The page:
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foredraw

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EnglishEdit

EtymologyEdit

From fore- +‎ draw.

VerbEdit

foredraw (third-person singular simple present foredraws, present participle foredrawing, simple past foredrew, past participle foredrawn)

  1. (transitive) To draw beforehand or in advance; draw forward.
    • 1841, The Primitive Church Magazine - Page 223:
      Our Lord foredrew the character of those who would reject his gospel on so groundless and awful a plea, when he descrihed the unprofitahle servant, [...]
    • 1882, George Henry Calvert, Life, Death: And Other Poems - Page 21:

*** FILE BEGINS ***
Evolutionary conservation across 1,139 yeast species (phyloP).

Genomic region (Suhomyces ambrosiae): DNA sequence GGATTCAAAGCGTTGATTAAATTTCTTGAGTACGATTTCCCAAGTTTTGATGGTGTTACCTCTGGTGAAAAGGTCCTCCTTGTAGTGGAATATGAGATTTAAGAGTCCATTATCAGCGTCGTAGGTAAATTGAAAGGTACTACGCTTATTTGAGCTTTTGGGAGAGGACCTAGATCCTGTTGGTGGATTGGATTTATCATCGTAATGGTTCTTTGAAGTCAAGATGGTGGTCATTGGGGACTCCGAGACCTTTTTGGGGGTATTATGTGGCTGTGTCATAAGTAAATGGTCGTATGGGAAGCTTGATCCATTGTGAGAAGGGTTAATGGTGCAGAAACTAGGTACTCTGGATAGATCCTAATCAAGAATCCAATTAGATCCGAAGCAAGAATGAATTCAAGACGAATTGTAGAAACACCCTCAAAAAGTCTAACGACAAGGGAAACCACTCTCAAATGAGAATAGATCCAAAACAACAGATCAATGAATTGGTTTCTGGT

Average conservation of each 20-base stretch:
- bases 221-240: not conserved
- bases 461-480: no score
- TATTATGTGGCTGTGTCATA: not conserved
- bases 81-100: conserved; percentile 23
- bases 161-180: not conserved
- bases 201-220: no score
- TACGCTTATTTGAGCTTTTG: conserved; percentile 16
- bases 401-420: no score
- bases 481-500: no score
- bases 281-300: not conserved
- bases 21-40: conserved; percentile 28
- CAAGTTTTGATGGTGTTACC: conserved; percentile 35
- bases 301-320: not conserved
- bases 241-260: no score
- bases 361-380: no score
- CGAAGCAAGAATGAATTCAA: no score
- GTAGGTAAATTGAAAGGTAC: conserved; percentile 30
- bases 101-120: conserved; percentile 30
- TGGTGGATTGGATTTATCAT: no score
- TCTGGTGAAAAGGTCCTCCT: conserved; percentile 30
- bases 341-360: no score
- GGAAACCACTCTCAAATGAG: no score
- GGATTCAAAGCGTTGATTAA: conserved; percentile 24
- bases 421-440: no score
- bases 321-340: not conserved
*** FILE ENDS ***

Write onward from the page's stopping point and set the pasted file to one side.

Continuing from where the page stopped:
[...] him who, single-handed, Had wrested from the tyrants 'gainst him banded Populous Naples and broad Sicily, And given them to triumphant Italy: Cavour, Mazzini, who so well In his large soul foredrew the nation's span, [...]
    • 2006, Stephen Gill, Stephen Charles Gill, William Wordsworth's The Prelude:
      Olney argues that the self so constituted in metaphor is "a coherent and integral self, potential at first and destined, though no one can foredraw the exact shape of destiny, to be realized through many experiences until it shall become this one, and no other, self."
    • 2011, Dennis Sobolev, The Split World of Gerard Manley Hopkins:
      Already in his notes on Parmenides, he writes with apparent approval: "Not-being is here seen as want of oneness, all that is unforedrawn, waste space which offers either nothing to the eye to foredraw or many things foredrawing away from one another."

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